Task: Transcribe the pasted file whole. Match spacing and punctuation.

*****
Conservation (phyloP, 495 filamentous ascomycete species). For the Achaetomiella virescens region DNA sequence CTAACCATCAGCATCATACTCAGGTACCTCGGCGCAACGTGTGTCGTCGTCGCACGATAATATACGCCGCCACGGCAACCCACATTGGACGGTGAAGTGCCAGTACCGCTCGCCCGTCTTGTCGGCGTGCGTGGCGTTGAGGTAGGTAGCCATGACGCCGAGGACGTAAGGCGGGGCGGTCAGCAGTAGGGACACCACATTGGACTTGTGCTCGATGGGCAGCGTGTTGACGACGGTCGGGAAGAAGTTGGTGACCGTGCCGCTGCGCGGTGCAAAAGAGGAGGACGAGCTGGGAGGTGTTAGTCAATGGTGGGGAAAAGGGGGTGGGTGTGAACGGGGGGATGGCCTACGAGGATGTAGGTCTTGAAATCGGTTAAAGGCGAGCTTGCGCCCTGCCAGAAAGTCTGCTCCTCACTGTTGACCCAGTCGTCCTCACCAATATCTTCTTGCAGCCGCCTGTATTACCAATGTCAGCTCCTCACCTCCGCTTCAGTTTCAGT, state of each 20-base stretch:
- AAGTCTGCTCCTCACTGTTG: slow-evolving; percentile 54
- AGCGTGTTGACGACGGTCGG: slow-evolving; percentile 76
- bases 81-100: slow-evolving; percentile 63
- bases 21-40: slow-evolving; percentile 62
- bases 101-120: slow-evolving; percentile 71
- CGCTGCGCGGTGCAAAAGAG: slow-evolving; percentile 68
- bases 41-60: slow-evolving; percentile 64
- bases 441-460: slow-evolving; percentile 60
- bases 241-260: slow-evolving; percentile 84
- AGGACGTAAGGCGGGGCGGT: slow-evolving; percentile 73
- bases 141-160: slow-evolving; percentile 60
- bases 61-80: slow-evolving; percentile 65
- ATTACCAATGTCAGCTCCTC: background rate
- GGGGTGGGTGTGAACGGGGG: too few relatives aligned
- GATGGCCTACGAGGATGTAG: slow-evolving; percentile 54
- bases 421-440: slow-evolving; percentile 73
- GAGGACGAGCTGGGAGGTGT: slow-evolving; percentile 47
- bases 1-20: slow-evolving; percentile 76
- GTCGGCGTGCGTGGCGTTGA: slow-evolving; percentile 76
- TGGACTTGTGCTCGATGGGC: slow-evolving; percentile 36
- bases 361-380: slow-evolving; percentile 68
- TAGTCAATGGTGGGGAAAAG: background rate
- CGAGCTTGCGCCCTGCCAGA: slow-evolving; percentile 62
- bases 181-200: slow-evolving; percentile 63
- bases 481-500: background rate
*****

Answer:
Conservation (phyloP, 495 filamentous ascomycete species). For the Achaetomiella virescens region DNA sequence CTAACCATCAGCATCATACTCAGGTACCTCGGCGCAACGTGTGTCGTCGTCGCACGATAATATACGCCGCCACGGCAACCCACATTGGACGGTGAAGTGCCAGTACCGCTCGCCCGTCTTGTCGGCGTGCGTGGCGTTGAGGTAGGTAGCCATGACGCCGAGGACGTAAGGCGGGGCGGTCAGCAGTAGGGACACCACATTGGACTTGTGCTCGATGGGCAGCGTGTTGACGACGGTCGGGAAGAAGTTGGTGACCGTGCCGCTGCGCGGTGCAAAAGAGGAGGACGAGCTGGGAGGTGTTAGTCAATGGTGGGGAAAAGGGGGTGGGTGTGAACGGGGGGATGGCCTACGAGGATGTAGGTCTTGAAATCGGTTAAAGGCGAGCTTGCGCCCTGCCAGAAAGTCTGCTCCTCACTGTTGACCCAGTCGTCCTCACCAATATCTTCTTGCAGCCGCCTGTATTACCAATGTCAGCTCCTCACCTCCGCTTCAGTTTCAGT, state of each 20-base stretch:
- AAGTCTGCTCCTCACTGTTG: slow-evolving; percentile 54
- AGCGTGTTGACGACGGTCGG: slow-evolving; percentile 76
- bases 81-100: slow-evolving; percentile 63
- bases 21-40: slow-evolving; percentile 62
- bases 101-120: slow-evolving; percentile 71
- CGCTGCGCGGTGCAAAAGAG: slow-evolving; percentile 68
- bases 41-60: slow-evolving; percentile 64
- bases 441-460: slow-evolving; percentile 60
- bases 241-260: slow-evolving; percentile 84
- AGGACGTAAGGCGGGGCGGT: slow-evolving; percentile 73
- bases 141-160: slow-evolving; percentile 60
- bases 61-80: slow-evolving; percentile 65
- ATTACCAATGTCAGCTCCTC: background rate
- GGGGTGGGTGTGAACGGGGG: too few relatives aligned
- GATGGCCTACGAGGATGTAG: slow-evolving; percentile 54
- bases 421-440: slow-evolving; percentile 73
- GAGGACGAGCTGGGAGGTGT: slow-evolving; percentile 47
- bases 1-20: slow-evolving; percentile 76
- GTCGGCGTGCGTGGCGTTGA: slow-evolving; percentile 76
- TGGACTTGTGCTCGATGGGC: slow-evolving; percentile 36
- bases 361-380: slow-evolving; percentile 68
- TAGTCAATGGTGGGGAAAAG: background rate
- CGAGCTTGCGCCCTGCCAGA: slow-evolving; percentile 62
- bases 181-200: slow-evolving; percentile 63
- bases 481-500: background rate